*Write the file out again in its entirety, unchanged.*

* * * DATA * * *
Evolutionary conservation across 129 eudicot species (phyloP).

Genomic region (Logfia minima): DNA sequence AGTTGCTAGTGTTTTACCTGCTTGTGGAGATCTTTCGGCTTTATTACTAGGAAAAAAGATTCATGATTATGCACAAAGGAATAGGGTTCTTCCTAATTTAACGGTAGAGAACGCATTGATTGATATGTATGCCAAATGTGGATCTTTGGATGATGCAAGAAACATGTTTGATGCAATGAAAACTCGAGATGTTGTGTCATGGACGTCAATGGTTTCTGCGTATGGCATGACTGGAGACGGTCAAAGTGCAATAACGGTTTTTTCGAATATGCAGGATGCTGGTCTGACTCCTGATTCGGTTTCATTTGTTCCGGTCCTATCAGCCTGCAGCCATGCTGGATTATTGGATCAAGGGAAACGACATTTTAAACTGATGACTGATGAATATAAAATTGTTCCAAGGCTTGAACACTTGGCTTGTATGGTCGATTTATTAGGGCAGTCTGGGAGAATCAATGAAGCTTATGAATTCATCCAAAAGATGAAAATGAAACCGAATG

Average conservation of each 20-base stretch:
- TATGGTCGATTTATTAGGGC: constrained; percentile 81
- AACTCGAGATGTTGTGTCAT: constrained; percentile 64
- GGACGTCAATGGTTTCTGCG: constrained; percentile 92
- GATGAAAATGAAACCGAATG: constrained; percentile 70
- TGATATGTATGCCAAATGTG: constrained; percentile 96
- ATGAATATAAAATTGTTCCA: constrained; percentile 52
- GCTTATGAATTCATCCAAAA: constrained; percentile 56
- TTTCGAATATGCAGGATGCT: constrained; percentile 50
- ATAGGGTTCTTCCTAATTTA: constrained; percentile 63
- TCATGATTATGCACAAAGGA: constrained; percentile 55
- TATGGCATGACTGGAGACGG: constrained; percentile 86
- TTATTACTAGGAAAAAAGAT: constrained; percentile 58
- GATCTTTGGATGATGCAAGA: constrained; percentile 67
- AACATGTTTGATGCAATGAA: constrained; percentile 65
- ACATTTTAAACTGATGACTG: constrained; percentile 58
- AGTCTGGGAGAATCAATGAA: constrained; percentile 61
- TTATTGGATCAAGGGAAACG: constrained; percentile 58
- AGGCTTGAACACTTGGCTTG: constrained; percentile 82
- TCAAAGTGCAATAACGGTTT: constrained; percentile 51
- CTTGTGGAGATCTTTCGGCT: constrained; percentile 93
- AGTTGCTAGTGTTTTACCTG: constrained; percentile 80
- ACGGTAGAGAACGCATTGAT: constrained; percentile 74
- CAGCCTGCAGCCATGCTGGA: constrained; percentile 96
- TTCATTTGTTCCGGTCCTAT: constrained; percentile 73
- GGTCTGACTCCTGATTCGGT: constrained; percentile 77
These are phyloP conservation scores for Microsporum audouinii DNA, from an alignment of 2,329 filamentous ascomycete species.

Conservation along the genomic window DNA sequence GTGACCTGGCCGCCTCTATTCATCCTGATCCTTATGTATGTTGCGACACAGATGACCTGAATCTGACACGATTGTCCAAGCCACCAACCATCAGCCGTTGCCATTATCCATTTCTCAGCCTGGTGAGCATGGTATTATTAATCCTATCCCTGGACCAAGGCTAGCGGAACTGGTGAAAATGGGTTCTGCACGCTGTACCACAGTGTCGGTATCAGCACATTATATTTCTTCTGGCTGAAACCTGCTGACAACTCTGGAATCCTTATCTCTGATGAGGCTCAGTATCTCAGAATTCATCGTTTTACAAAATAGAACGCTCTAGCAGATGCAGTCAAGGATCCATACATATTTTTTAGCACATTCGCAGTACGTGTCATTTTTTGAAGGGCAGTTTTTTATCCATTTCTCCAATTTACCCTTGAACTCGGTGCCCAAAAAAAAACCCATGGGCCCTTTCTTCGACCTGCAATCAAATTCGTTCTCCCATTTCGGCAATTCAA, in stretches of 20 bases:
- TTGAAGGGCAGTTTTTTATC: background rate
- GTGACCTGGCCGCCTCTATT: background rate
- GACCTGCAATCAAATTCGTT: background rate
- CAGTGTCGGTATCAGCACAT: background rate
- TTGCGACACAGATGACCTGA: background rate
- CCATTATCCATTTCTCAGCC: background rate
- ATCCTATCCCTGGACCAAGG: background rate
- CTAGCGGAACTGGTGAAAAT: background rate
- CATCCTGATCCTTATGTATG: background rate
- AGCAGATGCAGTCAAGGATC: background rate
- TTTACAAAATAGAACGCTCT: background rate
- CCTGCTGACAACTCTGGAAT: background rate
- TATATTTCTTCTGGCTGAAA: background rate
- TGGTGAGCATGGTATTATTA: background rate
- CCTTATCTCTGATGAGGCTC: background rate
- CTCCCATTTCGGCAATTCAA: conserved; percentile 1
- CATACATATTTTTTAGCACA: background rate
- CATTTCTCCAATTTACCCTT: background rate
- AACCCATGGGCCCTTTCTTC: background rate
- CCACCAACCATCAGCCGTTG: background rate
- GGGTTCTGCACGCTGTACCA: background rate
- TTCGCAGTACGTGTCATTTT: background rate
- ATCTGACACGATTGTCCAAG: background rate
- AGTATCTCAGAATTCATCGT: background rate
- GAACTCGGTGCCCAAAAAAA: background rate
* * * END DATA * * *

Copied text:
Evolutionary conservation across 129 eudicot species (phyloP).

Genomic region (Logfia minima): DNA sequence AGTTGCTAGTGTTTTACCTGCTTGTGGAGATCTTTCGGCTTTATTACTAGGAAAAAAGATTCATGATTATGCACAAAGGAATAGGGTTCTTCCTAATTTAACGGTAGAGAACGCATTGATTGATATGTATGCCAAATGTGGATCTTTGGATGATGCAAGAAACATGTTTGATGCAATGAAAACTCGAGATGTTGTGTCATGGACGTCAATGGTTTCTGCGTATGGCATGACTGGAGACGGTCAAAGTGCAATAACGGTTTTTTCGAATATGCAGGATGCTGGTCTGACTCCTGATTCGGTTTCATTTGTTCCGGTCCTATCAGCCTGCAGCCATGCTGGATTATTGGATCAAGGGAAACGACATTTTAAACTGATGACTGATGAATATAAAATTGTTCCAAGGCTTGAACACTTGGCTTGTATGGTCGATTTATTAGGGCAGTCTGGGAGAATCAATGAAGCTTATGAATTCATCCAAAAGATGAAAATGAAACCGAATG

Average conservation of each 20-base stretch:
- TATGGTCGATTTATTAGGGC: constrained; percentile 81
- AACTCGAGATGTTGTGTCAT: constrained; percentile 64
- GGACGTCAATGGTTTCTGCG: constrained; percentile 92
- GATGAAAATGAAACCGAATG: constrained; percentile 70
- TGATATGTATGCCAAATGTG: constrained; percentile 96
- ATGAATATAAAATTGTTCCA: constrained; percentile 52
- GCTTATGAATTCATCCAAAA: constrained; percentile 56
- TTTCGAATATGCAGGATGCT: constrained; percentile 50
- ATAGGGTTCTTCCTAATTTA: constrained; percentile 63
- TCATGATTATGCACAAAGGA: constrained; percentile 55
- TATGGCATGACTGGAGACGG: constrained; percentile 86
- TTATTACTAGGAAAAAAGAT: constrained; percentile 58
- GATCTTTGGATGATGCAAGA: constrained; percentile 67
- AACATGTTTGATGCAATGAA: constrained; percentile 65
- ACATTTTAAACTGATGACTG: constrained; percentile 58
- AGTCTGGGAGAATCAATGAA: constrained; percentile 61
- TTATTGGATCAAGGGAAACG: constrained; percentile 58
- AGGCTTGAACACTTGGCTTG: constrained; percentile 82
- TCAAAGTGCAATAACGGTTT: constrained; percentile 51
- CTTGTGGAGATCTTTCGGCT: constrained; percentile 93
- AGTTGCTAGTGTTTTACCTG: constrained; percentile 80
- ACGGTAGAGAACGCATTGAT: constrained; percentile 74
- CAGCCTGCAGCCATGCTGGA: constrained; percentile 96
- TTCATTTGTTCCGGTCCTAT: constrained; percentile 73
- GGTCTGACTCCTGATTCGGT: constrained; percentile 77
These are phyloP conservation scores for Microsporum audouinii DNA, from an alignment of 2,329 filamentous ascomycete species.

Conservation along the genomic window DNA sequence GTGACCTGGCCGCCTCTATTCATCCTGATCCTTATGTATGTTGCGACACAGATGACCTGAATCTGACACGATTGTCCAAGCCACCAACCATCAGCCGTTGCCATTATCCATTTCTCAGCCTGGTGAGCATGGTATTATTAATCCTATCCCTGGACCAAGGCTAGCGGAACTGGTGAAAATGGGTTCTGCACGCTGTACCACAGTGTCGGTATCAGCACATTATATTTCTTCTGGCTGAAACCTGCTGACAACTCTGGAATCCTTATCTCTGATGAGGCTCAGTATCTCAGAATTCATCGTTTTACAAAATAGAACGCTCTAGCAGATGCAGTCAAGGATCCATACATATTTTTTAGCACATTCGCAGTACGTGTCATTTTTTGAAGGGCAGTTTTTTATCCATTTCTCCAATTTACCCTTGAACTCGGTGCCCAAAAAAAAACCCATGGGCCCTTTCTTCGACCTGCAATCAAATTCGTTCTCCCATTTCGGCAATTCAA, in stretches of 20 bases:
- TTGAAGGGCAGTTTTTTATC: background rate
- GTGACCTGGCCGCCTCTATT: background rate
- GACCTGCAATCAAATTCGTT: background rate
- CAGTGTCGGTATCAGCACAT: background rate
- TTGCGACACAGATGACCTGA: background rate
- CCATTATCCATTTCTCAGCC: background rate
- ATCCTATCCCTGGACCAAGG: background rate
- CTAGCGGAACTGGTGAAAAT: background rate
- CATCCTGATCCTTATGTATG: background rate
- AGCAGATGCAGTCAAGGATC: background rate
- TTTACAAAATAGAACGCTCT: background rate
- CCTGCTGACAACTCTGGAAT: background rate
- TATATTTCTTCTGGCTGAAA: background rate
- TGGTGAGCATGGTATTATTA: background rate
- CCTTATCTCTGATGAGGCTC: background rate
- CTCCCATTTCGGCAATTCAA: conserved; percentile 1
- CATACATATTTTTTAGCACA: background rate
- CATTTCTCCAATTTACCCTT: background rate
- AACCCATGGGCCCTTTCTTC: background rate
- CCACCAACCATCAGCCGTTG: background rate
- GGGTTCTGCACGCTGTACCA: background rate
- TTCGCAGTACGTGTCATTTT: background rate
- ATCTGACACGATTGTCCAAG: background rate
- AGTATCTCAGAATTCATCGT: background rate
- GAACTCGGTGCCCAAAAAAA: background rate